By Jessica Hodgson
("2nd UPDATE: Asda Injects GBP500M In U.K. Stores Overhaul," at 0953 GMT, misstated the publication date for the Kantar Worldpanel data paragraph. The correct version follows:)
-- To open 25 new shops and three new depots across the U.K. in 2012
-- Move would create 5,000 jobs
-- Asda to refurbish a further 43 stores
LONDON (MarketWatch) -- Asda Stores Ltd., the U.K.'s second-largest grocer, Monday announced a plan to invest GBP500 million to open 25 new shops and three new depots across the U.K. during 2012, as U.K. supermarkets seek to rejuvenate their stores to combat a lacklustre economy.
The move comes shortly after Tesco PLC , the U.K.'s largest grocer, outlined its own plan to invest millions in a major revamp of its U.K. business, after announcing its first profit warning in 20 years.
Asda, a unit of U.S. supermarkets giant Wal-Mart Stores Inc. /zigman2/quotes/207374728/composite WMT +0.44% , said the investment would create 5,000 jobs in local communities across the U.K. Asda will also refurbish a further 43 U.K. stores, the company said in a statement.
The investment was announced by President and CEO of Walmart International, Doug McMillon.
"Our continued investment is because we see a tremendous opportunity in front of us," McMillon said during a U.K. visit, the statement said.
Tesco's shares last week plunged by up to 13% when it shocked industry watchers by revealing a 2.3% drop in sales at U.K. stores open at least a year for the six weeks to Jan. 7.
Tesco, which commands nearly one-third of the U.K.'s grocery market, has long been considered a relatively resilient stock to own in a poor economy.
But its recent woes have called into question the traditional sentiment that food retailers are defensive stocks to own when consumer spending is challenged. Many believe that food retail stocks will underperform until the results of Tesco's revamp become clear and as grocers that are fighting for market share put pressure on margin performance through investment in stores.
The U.K.'s other large supermarkets groups, J. Sainsbury PLC and Wm. Morrison Supermarkets , also saw their shares hit after Tesco's poor Christmas trading.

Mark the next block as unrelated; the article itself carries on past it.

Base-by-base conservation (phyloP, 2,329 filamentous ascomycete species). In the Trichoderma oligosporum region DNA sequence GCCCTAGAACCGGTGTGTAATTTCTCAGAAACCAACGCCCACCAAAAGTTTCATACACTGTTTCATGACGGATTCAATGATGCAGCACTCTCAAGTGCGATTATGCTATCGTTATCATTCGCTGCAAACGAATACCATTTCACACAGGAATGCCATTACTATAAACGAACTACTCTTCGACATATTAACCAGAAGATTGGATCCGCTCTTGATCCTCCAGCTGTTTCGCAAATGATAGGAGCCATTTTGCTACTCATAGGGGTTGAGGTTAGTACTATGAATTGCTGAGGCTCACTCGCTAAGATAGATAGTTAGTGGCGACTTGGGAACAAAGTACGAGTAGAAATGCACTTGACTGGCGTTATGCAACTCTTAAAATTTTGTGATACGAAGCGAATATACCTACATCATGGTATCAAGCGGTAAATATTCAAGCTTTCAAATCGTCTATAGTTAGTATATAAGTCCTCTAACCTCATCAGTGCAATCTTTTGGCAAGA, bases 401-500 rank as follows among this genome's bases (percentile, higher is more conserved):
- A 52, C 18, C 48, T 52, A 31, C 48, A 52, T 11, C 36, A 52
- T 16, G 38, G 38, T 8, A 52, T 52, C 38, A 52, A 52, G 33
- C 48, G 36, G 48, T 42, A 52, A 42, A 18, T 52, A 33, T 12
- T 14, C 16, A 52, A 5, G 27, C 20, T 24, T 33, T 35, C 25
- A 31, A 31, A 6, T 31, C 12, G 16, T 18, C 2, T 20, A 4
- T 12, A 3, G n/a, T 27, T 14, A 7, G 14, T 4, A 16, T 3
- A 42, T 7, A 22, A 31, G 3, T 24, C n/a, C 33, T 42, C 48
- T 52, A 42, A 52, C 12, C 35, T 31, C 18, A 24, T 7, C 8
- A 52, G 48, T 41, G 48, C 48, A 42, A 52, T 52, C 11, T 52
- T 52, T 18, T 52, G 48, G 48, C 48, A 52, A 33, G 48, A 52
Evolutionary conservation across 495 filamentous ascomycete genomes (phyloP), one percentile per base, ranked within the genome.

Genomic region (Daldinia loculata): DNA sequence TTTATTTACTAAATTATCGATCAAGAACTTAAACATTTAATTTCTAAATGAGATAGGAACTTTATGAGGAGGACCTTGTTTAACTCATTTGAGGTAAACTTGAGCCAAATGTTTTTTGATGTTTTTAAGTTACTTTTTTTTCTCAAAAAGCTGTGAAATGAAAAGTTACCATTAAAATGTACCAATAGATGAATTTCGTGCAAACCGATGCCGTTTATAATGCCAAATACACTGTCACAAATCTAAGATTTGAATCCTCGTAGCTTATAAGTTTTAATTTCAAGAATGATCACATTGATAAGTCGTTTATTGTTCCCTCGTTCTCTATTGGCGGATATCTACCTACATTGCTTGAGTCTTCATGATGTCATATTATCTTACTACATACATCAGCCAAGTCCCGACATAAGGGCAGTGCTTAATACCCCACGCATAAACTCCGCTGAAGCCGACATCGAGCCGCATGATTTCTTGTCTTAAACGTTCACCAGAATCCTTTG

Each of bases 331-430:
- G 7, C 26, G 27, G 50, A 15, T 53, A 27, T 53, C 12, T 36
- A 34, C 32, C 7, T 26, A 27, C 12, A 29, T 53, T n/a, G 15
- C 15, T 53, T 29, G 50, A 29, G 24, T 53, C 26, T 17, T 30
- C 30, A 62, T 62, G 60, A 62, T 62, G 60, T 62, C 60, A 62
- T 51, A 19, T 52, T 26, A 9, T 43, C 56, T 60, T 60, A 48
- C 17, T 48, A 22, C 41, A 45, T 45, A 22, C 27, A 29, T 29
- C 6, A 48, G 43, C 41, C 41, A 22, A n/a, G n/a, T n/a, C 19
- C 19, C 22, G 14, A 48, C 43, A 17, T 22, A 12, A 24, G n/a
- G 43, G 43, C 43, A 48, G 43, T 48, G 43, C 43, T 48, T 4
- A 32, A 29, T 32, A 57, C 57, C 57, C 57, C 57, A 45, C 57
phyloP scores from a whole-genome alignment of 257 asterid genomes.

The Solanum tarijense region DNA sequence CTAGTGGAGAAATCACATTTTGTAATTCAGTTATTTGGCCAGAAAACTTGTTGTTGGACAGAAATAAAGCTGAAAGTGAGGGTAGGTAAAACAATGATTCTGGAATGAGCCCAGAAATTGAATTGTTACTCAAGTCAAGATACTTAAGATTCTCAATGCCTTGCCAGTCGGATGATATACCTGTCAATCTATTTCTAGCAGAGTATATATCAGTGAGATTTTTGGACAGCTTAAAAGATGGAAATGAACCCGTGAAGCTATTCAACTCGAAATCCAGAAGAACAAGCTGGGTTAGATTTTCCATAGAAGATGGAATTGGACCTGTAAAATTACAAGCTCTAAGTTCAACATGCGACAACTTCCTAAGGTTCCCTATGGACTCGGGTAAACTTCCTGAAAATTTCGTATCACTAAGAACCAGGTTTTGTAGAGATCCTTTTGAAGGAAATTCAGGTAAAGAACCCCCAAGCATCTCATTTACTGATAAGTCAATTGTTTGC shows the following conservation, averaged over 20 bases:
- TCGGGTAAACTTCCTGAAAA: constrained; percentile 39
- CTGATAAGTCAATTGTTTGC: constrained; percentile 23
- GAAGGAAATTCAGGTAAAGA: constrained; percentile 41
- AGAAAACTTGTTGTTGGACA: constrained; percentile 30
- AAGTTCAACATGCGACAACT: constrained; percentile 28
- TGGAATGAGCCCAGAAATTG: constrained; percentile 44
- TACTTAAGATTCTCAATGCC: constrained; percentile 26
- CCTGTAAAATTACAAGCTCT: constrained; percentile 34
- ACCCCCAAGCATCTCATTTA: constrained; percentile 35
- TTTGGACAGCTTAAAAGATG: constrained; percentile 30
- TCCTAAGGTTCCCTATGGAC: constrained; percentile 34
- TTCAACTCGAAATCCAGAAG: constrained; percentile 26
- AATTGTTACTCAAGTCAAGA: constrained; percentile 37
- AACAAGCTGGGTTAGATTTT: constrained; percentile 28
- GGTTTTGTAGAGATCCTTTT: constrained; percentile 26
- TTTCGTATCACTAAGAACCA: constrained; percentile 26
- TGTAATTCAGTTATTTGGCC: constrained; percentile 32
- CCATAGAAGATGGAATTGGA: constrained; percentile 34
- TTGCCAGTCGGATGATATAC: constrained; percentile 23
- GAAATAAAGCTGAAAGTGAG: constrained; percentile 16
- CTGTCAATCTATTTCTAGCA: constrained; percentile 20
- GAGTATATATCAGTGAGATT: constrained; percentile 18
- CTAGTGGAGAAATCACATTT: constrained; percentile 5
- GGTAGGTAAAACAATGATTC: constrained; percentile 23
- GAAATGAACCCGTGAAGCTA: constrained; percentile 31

Despite rising bills and low wage growth, U.K. consumer spending has remained relatively resilient, with British Retail Consortium December same-store sales showing a 2.2% rise, buoyed largely by food growth.
Figures from Kantar Worldpanel last week suggest that the U.K.'s large grocers are also losing market share as consumers buy more food from discounters such as German retailers Aldi and Lidl. Tesco's market share fell to 30.1% from 30.5% in the 12 weeks to Dec. 25. 2011, compared with the year-earlier period. Asda has seen its share fall to 17.2% from 17.4%. Aldi's market share increased to 3.6% from 3.2% a year earlier, while Lidl went to 2.6% from 2.4% over the same period.
However, the grocery market overall continues to grow, rising by 4.8% in the 12 weeks to Dec. 25th, compared with the year-earlier period, according to Kantar.
The Asda plan Monday was praised by the U.K.'s Prime Minister David Cameron, amid mounting political concern about high U.K. unemployment.
"The additional investment and 5,000 new jobs announced by Asda today will be a real boost for the economy and more importantly for people around Britain seeking jobs," Cameron said, according to the statement.
However, analysts were unimpressed by the level of investment, saying it was significant but not out of line with existing analyst expectations for 2012. Therefore it wasn't clear that it would be a game changer for U.K. food retail.
"We see this as Asda trying to encroach on Tesco's noise," said Shore Capital analyst Clive Black. Shore Capital downgraded Tesco to hold from buy after its profit warning.
Tesco, J. Sainsbury and Wm. Morrison opened marginally higher amid a higher broader market Monday.